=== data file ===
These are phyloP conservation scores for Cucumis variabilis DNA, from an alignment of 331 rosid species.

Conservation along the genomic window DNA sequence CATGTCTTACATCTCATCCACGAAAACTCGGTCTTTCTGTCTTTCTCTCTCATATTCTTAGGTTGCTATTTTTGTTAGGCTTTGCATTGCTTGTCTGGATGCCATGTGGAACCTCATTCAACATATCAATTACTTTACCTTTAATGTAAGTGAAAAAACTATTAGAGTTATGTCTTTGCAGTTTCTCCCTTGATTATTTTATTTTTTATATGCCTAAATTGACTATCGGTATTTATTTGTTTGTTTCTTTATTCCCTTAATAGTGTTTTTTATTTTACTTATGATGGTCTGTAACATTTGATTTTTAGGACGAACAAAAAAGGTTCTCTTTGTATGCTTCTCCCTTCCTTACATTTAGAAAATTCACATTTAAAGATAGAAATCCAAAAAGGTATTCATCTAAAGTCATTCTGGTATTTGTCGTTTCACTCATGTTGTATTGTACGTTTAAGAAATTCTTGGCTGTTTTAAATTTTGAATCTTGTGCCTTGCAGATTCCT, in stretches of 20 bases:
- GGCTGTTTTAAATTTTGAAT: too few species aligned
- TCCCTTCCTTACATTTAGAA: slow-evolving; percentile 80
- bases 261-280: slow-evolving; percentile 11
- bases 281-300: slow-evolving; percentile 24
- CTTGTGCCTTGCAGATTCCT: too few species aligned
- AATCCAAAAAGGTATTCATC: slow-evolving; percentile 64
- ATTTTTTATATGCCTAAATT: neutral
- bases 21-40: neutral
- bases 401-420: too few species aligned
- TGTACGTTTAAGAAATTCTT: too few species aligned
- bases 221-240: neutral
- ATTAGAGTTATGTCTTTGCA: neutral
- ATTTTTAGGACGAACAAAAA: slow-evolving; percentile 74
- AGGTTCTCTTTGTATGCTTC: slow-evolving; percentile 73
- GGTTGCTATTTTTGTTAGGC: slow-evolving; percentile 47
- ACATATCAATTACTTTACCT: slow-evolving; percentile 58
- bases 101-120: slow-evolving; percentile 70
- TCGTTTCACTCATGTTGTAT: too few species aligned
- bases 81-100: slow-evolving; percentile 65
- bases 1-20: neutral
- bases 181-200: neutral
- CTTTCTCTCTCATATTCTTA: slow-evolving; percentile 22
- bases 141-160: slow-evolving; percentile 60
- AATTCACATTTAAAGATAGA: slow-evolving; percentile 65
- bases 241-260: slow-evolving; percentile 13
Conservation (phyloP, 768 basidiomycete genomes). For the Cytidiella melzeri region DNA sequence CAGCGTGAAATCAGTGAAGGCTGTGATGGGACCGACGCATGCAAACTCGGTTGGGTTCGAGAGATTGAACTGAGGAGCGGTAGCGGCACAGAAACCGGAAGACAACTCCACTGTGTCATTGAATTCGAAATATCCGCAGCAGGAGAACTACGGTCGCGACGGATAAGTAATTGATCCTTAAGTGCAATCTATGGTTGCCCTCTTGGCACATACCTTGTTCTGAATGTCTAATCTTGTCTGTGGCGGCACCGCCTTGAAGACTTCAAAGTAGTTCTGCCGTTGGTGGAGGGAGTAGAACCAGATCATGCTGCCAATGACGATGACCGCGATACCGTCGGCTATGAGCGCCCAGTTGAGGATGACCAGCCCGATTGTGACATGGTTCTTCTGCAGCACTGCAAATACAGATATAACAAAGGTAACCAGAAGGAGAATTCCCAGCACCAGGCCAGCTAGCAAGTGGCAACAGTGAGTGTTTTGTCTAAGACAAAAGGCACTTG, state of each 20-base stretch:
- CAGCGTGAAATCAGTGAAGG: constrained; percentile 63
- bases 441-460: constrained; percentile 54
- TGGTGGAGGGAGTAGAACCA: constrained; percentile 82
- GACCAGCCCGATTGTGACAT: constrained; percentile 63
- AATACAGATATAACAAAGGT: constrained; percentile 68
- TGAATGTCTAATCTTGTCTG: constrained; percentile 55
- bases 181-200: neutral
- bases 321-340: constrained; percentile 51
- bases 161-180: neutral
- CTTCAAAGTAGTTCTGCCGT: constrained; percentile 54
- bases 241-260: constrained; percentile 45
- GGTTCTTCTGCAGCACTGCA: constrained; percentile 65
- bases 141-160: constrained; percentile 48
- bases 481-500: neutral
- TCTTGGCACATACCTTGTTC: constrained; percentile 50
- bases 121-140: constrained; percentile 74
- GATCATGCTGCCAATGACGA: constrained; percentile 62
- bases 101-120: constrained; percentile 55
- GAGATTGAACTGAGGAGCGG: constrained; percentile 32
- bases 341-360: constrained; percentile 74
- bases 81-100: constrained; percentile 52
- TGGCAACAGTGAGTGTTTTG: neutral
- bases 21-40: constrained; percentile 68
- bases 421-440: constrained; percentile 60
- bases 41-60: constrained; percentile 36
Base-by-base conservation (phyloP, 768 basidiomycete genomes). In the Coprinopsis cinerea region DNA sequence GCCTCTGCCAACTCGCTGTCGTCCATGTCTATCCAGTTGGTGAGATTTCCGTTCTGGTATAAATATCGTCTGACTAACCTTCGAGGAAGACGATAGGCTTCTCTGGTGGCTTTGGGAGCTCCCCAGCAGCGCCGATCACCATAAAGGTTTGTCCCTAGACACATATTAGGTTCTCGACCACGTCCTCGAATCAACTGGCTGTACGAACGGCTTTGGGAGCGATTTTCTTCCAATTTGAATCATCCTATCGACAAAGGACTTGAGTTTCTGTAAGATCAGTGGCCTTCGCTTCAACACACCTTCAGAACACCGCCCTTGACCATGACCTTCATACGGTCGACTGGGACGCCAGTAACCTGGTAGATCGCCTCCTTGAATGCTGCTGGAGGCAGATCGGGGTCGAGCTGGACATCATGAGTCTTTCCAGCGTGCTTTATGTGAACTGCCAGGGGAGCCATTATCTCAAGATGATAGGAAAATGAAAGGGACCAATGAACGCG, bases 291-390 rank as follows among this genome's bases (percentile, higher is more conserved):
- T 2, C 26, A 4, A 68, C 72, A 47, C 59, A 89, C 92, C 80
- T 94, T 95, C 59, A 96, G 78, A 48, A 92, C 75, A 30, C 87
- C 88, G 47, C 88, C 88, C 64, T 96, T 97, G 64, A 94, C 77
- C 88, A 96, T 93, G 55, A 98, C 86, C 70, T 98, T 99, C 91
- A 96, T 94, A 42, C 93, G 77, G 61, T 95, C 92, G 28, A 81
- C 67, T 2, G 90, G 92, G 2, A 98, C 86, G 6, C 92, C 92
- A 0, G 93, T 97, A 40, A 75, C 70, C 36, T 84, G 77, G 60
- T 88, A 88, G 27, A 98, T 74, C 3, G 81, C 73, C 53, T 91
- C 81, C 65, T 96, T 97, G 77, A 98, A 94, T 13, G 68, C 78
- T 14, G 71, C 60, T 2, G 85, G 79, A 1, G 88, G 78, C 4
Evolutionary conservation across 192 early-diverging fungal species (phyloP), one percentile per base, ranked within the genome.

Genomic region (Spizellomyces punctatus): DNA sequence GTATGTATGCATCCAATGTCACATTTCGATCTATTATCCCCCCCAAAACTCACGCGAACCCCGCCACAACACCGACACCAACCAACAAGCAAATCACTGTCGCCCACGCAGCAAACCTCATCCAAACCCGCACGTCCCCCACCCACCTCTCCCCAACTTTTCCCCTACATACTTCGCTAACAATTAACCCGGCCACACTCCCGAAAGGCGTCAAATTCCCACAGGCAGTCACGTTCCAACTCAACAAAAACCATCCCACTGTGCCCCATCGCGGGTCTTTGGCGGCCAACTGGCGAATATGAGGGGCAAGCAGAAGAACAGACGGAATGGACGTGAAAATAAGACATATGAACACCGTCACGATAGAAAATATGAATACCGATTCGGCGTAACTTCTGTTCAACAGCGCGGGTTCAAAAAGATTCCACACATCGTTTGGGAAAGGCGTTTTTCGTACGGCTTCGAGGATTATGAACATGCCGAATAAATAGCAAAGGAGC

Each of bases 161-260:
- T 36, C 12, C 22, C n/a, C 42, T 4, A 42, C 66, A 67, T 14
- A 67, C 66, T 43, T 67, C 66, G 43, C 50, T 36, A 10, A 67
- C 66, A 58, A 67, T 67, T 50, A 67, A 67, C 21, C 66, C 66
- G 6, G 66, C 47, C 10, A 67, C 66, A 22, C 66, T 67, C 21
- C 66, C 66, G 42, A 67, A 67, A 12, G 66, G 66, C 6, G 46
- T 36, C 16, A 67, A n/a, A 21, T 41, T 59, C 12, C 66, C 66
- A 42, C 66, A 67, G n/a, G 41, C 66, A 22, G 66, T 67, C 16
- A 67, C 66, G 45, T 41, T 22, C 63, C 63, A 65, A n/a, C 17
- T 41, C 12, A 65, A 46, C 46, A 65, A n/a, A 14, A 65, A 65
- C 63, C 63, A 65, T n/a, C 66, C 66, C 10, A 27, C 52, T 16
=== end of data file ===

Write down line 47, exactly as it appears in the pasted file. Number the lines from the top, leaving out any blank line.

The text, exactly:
- GAGATTGAACTGAGGAGCGG: constrained; percentile 32